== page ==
- Related Recipes -

Additional Recipe Info

Chicken Wonton Soup

Today we are making Qian Li Xiang Huntun (千里香馄饨). Huntun is wonton. Qian means a thousand. Li is an ancient unit of length, which equals 500 meters. Xiang means fragrance or aroma. So the name is trying to tell you that this wonton smells so good that the fragrance can spread out to 500 km away. That is a little bit exaggerated but it indeed smells amazing and tastes incredibly delicious. I am excited to share it with you.

Soak 1 cinnamon stick, 2 bay leaves, 1 star anise, 2 pieces of clove, and 3 pieces of dried red chilies with some hot water for 20 minutes. This is to give the spices a little bit of moisture which will allow them to transfer the flavor to the oil without burning. Set it aside.

Here is my story about this recipe. There used to be a wonton store on the way to my school. It is packed every day. People got attracted by its fragrance and stayed for its flavor. I always wonder how do they make the wontons smells and tastes so good.

The key is deep-fried onion and garlic. Of course, the owner kept the secret. I figured it out after countless times of eating it there and trying it at home.

Dice 1 + 1/3 of a big onion. Try to use purple onion, so the fragrance can be stronger.

Dice 18 cloves of garlic, you can use more if you want. Optionally, put the garlic in a sieve and rinse it with running water. When the garlic is crushed and chopped, it will release a type of chemical called mercaptans, which makes your knife, cutting board sticky. That chemical is what we are trying the rinse off because it will bring a bitter taste when deep fried. Dried it with paper towels. Set it aside.

Cut 3 scallions into 2 inches long pieces.

Slice 2 inches of ginger finely.

Dice 100 grams of garlic chive. You can use other types of vegetables if you want. Such as mushrooms, carrots, cabbage, scallion…

Pour 1.5 cups of oil into the wok. The onion contains more moisture compared to other ingredients so we will add it to the wok first. Turn the heat to medium-low. Simmer the onion for 5 minutes. When you see it starts bubbling, you can add in the garlic, ginger slices, scallion strips, and the soaked but well-drained spices. Stir it constantly. Make sure to use your spatula to scrape the bottom of the wok so nothing sticks. Continue to simmer everything on medium-low heat for another 20 – 30 minutes or until the onion and garlic are lightly golden.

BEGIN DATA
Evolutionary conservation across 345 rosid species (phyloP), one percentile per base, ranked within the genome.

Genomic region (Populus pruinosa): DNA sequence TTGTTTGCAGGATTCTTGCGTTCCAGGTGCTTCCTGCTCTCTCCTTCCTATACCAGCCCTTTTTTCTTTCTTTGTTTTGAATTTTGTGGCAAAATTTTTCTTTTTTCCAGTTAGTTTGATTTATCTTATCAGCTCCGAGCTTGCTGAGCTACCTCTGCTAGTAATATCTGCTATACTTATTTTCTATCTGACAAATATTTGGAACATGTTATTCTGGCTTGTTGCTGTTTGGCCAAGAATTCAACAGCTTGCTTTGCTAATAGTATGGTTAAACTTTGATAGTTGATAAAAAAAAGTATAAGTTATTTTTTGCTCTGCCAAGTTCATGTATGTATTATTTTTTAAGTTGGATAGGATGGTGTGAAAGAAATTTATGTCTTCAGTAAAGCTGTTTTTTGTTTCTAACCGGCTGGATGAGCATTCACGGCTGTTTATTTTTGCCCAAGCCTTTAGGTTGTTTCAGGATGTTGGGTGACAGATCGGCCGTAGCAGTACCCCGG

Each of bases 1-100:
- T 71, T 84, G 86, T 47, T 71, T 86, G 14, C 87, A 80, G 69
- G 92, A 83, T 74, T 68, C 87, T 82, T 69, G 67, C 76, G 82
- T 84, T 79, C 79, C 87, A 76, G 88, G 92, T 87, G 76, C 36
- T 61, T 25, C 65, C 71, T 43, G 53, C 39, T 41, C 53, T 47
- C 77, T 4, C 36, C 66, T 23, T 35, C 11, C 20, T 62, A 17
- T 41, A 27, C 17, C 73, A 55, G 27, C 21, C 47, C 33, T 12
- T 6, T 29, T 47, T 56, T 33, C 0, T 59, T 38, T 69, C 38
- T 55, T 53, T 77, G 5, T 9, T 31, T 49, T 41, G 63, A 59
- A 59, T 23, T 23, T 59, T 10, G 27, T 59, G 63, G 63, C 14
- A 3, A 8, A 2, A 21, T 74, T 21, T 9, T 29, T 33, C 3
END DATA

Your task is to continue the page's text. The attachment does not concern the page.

By the way, a safety note: do not do this with a small saucepan. These aromatics have a lot of moisture, which will create lots of bubbles while simmering in the oil, and it could overflow if your cookware is too small. A wide-open wok is perfect. If you don’t have a wok, you can use a large frying pan.

Since it has lots of bubbles, it is hard to see the color change. So you will have to pick up a little bit of the onion and garlic to check the color carefully. When you see it becomes golden brown, quickly let it go through a sieve. Take your time to pick out all the spices, scallions, and ginger slices. They have done their job, we don’t need them anymore.

We will use the fried garlic and the onion to make the filling later. Store the aromatic oil in a jar. It will stay good in the fridge for 2 months. This is good stuff, you can drizzle it over wonton soup, noodle soup, hot and sour soup. It will bring the dish to another level. I also like to add a little bit of it to my stir frieds. The fragrance will give you a nice feeling when you put the dish on the table. It can also be a replacement for sesame oil if you are allergic to sesame.

Next, we will make the filling. Roughly diced 200 grams of peeled and deveined shrimp. You can grind it finely if you want but I like to be able to chew the little shrimp bits.

Add the shrimp to a big mixing bowl along with 300 grams of ground chicken thigh.

Season the protein with 1.5 tbsp of soy sauce, 1.5 tbsp of fish sauce, 1 tbsp of oyster sauce, 1 tbsp of Chinese cooking wine, and some white pepper to taste

Stir the protein within 1 direction for 5 minutes to develop the texture. Once you see the meat became a stick paste, and there are many small little strings appearing, you can add the fried aromatics, and the diced garlic chives or any other vegetables that you like. Keep stirring the filling until everything is well combined.